Then such a person, and in general all who feel desire, feel it for what is not provided or present; for something they have not or are not or lack and that sort of thing is the object of desire and love? [translated by Harold N. Fowler]
So this and every other case of desire is desire for what isn't available and actually there. Desire and love are directed at what you don't have, what isn't there, and what you need.[translated by Christopher Gill]
from Plato, Symposium 200e. Two translations.
My academic study in industrial design is a journey of explorations and discoveries. While developing my scholastic aptitudes and practical skills, I have developed my perception of the world around us, understanding of human needs and design thinking.
I believe that industrial design is a process of problem-solving—and there are countless ways to solve a problem. I also believe great product design should be aesthetically pleasing, functional and practical. When I look at design, “There might be a better way” and I am challenged to find a more effective solution. Exploring to find a better solution is the best part of industrial design.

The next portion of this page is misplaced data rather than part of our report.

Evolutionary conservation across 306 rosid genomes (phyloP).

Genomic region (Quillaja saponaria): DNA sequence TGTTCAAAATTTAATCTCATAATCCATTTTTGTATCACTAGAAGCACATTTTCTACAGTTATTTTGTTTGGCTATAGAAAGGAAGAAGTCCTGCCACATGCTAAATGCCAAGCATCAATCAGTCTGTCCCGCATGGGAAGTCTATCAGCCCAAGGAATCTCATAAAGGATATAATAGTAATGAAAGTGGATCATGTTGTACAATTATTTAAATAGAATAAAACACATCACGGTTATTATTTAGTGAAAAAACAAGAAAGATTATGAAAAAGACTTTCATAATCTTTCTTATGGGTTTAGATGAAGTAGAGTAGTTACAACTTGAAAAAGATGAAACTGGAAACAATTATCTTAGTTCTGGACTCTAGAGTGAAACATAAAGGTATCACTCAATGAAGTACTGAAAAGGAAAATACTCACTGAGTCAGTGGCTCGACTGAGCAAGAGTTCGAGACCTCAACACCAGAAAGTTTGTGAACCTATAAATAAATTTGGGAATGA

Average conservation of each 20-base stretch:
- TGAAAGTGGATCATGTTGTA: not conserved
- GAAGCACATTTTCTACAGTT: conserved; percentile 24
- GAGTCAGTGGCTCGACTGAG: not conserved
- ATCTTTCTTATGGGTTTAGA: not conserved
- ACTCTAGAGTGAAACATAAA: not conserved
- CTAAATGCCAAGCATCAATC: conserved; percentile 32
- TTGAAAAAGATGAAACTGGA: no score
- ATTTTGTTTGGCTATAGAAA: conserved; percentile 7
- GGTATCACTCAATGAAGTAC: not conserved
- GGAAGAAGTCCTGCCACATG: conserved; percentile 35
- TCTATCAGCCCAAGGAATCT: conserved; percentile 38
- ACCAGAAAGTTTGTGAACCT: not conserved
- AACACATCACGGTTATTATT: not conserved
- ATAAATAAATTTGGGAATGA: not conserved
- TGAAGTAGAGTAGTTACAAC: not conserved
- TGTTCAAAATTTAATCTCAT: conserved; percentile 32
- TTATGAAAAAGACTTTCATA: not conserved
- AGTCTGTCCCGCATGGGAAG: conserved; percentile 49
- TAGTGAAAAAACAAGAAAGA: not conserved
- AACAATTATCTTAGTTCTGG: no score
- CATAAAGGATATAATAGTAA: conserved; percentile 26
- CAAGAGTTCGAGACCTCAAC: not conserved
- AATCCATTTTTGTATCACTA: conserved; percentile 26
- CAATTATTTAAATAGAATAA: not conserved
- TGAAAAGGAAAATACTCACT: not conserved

Much of my work explores temporal and spatial issues of perception, desire, power, and agency within the context of the mundane. Across media, my images, films, and installations often expose situations in which there is an exchange of power between two competing agents. Formally, this can be seen in the dynamic between frames, the relationship between a frame and the architecture it relates to, or the power dynamic between viewer and artwork. In terms of content, this can take the form of a video that exposes the subtleties of cinema's power over a viewer, photographs of natural phenomena acting upon architecture, or a cameraperson acting upon an insect.